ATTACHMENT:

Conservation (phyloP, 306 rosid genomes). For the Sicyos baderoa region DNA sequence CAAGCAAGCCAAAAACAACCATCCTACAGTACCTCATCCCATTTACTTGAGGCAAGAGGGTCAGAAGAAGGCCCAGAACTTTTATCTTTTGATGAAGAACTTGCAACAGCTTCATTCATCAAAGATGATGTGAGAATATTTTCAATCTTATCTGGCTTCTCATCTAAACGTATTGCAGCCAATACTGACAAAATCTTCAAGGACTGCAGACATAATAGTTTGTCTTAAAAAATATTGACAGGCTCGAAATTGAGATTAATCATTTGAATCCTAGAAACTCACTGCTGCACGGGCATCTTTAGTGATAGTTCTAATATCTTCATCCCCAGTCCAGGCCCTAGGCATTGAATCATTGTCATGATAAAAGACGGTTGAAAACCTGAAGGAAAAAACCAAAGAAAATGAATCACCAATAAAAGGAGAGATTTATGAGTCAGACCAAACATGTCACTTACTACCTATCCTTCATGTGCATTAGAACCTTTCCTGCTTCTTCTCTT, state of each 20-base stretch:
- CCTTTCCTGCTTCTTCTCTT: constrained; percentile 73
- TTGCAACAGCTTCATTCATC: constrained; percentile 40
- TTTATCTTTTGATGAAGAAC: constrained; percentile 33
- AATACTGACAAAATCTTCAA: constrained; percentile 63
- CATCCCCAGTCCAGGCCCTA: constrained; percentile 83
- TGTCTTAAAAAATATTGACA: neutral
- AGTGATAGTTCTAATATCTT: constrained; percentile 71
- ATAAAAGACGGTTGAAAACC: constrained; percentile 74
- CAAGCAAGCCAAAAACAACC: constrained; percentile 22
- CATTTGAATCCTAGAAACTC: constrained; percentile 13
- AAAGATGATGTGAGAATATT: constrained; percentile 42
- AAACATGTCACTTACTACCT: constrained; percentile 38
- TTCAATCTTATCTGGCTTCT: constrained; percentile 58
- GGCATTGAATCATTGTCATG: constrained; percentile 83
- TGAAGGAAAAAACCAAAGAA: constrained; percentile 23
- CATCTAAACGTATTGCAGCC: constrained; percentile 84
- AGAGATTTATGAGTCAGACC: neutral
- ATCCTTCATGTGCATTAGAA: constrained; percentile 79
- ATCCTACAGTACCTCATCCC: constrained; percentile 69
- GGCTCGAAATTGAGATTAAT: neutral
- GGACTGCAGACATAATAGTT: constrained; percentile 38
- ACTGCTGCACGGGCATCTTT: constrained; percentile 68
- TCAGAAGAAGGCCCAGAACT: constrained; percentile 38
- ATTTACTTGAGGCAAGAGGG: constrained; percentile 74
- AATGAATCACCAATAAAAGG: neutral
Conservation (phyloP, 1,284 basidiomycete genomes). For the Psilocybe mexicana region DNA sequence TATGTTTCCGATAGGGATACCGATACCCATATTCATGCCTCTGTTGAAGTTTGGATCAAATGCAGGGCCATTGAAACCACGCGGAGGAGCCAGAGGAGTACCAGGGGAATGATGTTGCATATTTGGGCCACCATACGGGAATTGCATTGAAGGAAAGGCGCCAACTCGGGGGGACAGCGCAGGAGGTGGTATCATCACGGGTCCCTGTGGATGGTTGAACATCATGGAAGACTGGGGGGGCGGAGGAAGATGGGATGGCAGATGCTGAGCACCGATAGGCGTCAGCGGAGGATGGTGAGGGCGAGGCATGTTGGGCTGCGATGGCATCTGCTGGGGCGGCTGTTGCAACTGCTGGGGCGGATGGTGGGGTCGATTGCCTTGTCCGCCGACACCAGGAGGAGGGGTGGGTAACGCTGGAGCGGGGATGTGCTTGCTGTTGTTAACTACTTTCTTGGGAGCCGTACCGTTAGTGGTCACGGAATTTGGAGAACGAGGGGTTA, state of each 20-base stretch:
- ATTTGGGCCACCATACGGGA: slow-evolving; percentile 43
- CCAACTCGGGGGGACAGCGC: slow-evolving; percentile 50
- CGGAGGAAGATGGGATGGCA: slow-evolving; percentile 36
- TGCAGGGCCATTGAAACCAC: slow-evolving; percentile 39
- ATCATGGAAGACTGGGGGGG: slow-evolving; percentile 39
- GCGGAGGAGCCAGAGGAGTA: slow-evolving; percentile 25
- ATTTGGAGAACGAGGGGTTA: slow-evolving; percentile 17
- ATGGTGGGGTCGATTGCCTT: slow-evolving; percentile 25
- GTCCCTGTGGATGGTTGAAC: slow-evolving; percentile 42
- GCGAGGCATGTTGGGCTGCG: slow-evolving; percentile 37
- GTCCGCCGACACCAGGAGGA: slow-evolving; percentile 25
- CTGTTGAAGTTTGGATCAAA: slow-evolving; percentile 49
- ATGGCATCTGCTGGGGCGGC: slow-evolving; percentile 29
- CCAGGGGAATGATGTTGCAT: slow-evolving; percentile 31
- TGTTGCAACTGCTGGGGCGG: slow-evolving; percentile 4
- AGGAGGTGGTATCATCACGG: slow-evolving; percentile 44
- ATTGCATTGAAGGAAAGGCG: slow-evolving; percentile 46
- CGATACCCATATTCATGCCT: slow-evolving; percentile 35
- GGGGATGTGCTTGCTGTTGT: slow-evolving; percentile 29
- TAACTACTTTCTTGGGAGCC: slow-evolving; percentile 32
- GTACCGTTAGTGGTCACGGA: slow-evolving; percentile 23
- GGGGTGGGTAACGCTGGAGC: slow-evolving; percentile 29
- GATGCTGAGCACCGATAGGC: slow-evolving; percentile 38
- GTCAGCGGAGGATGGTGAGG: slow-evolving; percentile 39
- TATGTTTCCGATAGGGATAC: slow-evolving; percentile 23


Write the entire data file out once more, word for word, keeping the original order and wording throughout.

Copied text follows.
Conservation (phyloP, 306 rosid genomes). For the Sicyos baderoa region DNA sequence CAAGCAAGCCAAAAACAACCATCCTACAGTACCTCATCCCATTTACTTGAGGCAAGAGGGTCAGAAGAAGGCCCAGAACTTTTATCTTTTGATGAAGAACTTGCAACAGCTTCATTCATCAAAGATGATGTGAGAATATTTTCAATCTTATCTGGCTTCTCATCTAAACGTATTGCAGCCAATACTGACAAAATCTTCAAGGACTGCAGACATAATAGTTTGTCTTAAAAAATATTGACAGGCTCGAAATTGAGATTAATCATTTGAATCCTAGAAACTCACTGCTGCACGGGCATCTTTAGTGATAGTTCTAATATCTTCATCCCCAGTCCAGGCCCTAGGCATTGAATCATTGTCATGATAAAAGACGGTTGAAAACCTGAAGGAAAAAACCAAAGAAAATGAATCACCAATAAAAGGAGAGATTTATGAGTCAGACCAAACATGTCACTTACTACCTATCCTTCATGTGCATTAGAACCTTTCCTGCTTCTTCTCTT, state of each 20-base stretch:
- CCTTTCCTGCTTCTTCTCTT: constrained; percentile 73
- TTGCAACAGCTTCATTCATC: constrained; percentile 40
- TTTATCTTTTGATGAAGAAC: constrained; percentile 33
- AATACTGACAAAATCTTCAA: constrained; percentile 63
- CATCCCCAGTCCAGGCCCTA: constrained; percentile 83
- TGTCTTAAAAAATATTGACA: neutral
- AGTGATAGTTCTAATATCTT: constrained; percentile 71
- ATAAAAGACGGTTGAAAACC: constrained; percentile 74
- CAAGCAAGCCAAAAACAACC: constrained; percentile 22
- CATTTGAATCCTAGAAACTC: constrained; percentile 13
- AAAGATGATGTGAGAATATT: constrained; percentile 42
- AAACATGTCACTTACTACCT: constrained; percentile 38
- TTCAATCTTATCTGGCTTCT: constrained; percentile 58
- GGCATTGAATCATTGTCATG: constrained; percentile 83
- TGAAGGAAAAAACCAAAGAA: constrained; percentile 23
- CATCTAAACGTATTGCAGCC: constrained; percentile 84
- AGAGATTTATGAGTCAGACC: neutral
- ATCCTTCATGTGCATTAGAA: constrained; percentile 79
- ATCCTACAGTACCTCATCCC: constrained; percentile 69
- GGCTCGAAATTGAGATTAAT: neutral
- GGACTGCAGACATAATAGTT: constrained; percentile 38
- ACTGCTGCACGGGCATCTTT: constrained; percentile 68
- TCAGAAGAAGGCCCAGAACT: constrained; percentile 38
- ATTTACTTGAGGCAAGAGGG: constrained; percentile 74
- AATGAATCACCAATAAAAGG: neutral
Conservation (phyloP, 1,284 basidiomycete genomes). For the Psilocybe mexicana region DNA sequence TATGTTTCCGATAGGGATACCGATACCCATATTCATGCCTCTGTTGAAGTTTGGATCAAATGCAGGGCCATTGAAACCACGCGGAGGAGCCAGAGGAGTACCAGGGGAATGATGTTGCATATTTGGGCCACCATACGGGAATTGCATTGAAGGAAAGGCGCCAACTCGGGGGGACAGCGCAGGAGGTGGTATCATCACGGGTCCCTGTGGATGGTTGAACATCATGGAAGACTGGGGGGGCGGAGGAAGATGGGATGGCAGATGCTGAGCACCGATAGGCGTCAGCGGAGGATGGTGAGGGCGAGGCATGTTGGGCTGCGATGGCATCTGCTGGGGCGGCTGTTGCAACTGCTGGGGCGGATGGTGGGGTCGATTGCCTTGTCCGCCGACACCAGGAGGAGGGGTGGGTAACGCTGGAGCGGGGATGTGCTTGCTGTTGTTAACTACTTTCTTGGGAGCCGTACCGTTAGTGGTCACGGAATTTGGAGAACGAGGGGTTA, state of each 20-base stretch:
- ATTTGGGCCACCATACGGGA: slow-evolving; percentile 43
- CCAACTCGGGGGGACAGCGC: slow-evolving; percentile 50
- CGGAGGAAGATGGGATGGCA: slow-evolving; percentile 36
- TGCAGGGCCATTGAAACCAC: slow-evolving; percentile 39
- ATCATGGAAGACTGGGGGGG: slow-evolving; percentile 39
- GCGGAGGAGCCAGAGGAGTA: slow-evolving; percentile 25
- ATTTGGAGAACGAGGGGTTA: slow-evolving; percentile 17
- ATGGTGGGGTCGATTGCCTT: slow-evolving; percentile 25
- GTCCCTGTGGATGGTTGAAC: slow-evolving; percentile 42
- GCGAGGCATGTTGGGCTGCG: slow-evolving; percentile 37
- GTCCGCCGACACCAGGAGGA: slow-evolving; percentile 25
- CTGTTGAAGTTTGGATCAAA: slow-evolving; percentile 49
- ATGGCATCTGCTGGGGCGGC: slow-evolving; percentile 29
- CCAGGGGAATGATGTTGCAT: slow-evolving; percentile 31
- TGTTGCAACTGCTGGGGCGG: slow-evolving; percentile 4
- AGGAGGTGGTATCATCACGG: slow-evolving; percentile 44
- ATTGCATTGAAGGAAAGGCG: slow-evolving; percentile 46
- CGATACCCATATTCATGCCT: slow-evolving; percentile 35
- GGGGATGTGCTTGCTGTTGT: slow-evolving; percentile 29
- TAACTACTTTCTTGGGAGCC: slow-evolving; percentile 32
- GTACCGTTAGTGGTCACGGA: slow-evolving; percentile 23
- GGGGTGGGTAACGCTGGAGC: slow-evolving; percentile 29
- GATGCTGAGCACCGATAGGC: slow-evolving; percentile 38
- GTCAGCGGAGGATGGTGAGG: slow-evolving; percentile 39
- TATGTTTCCGATAGGGATAC: slow-evolving; percentile 23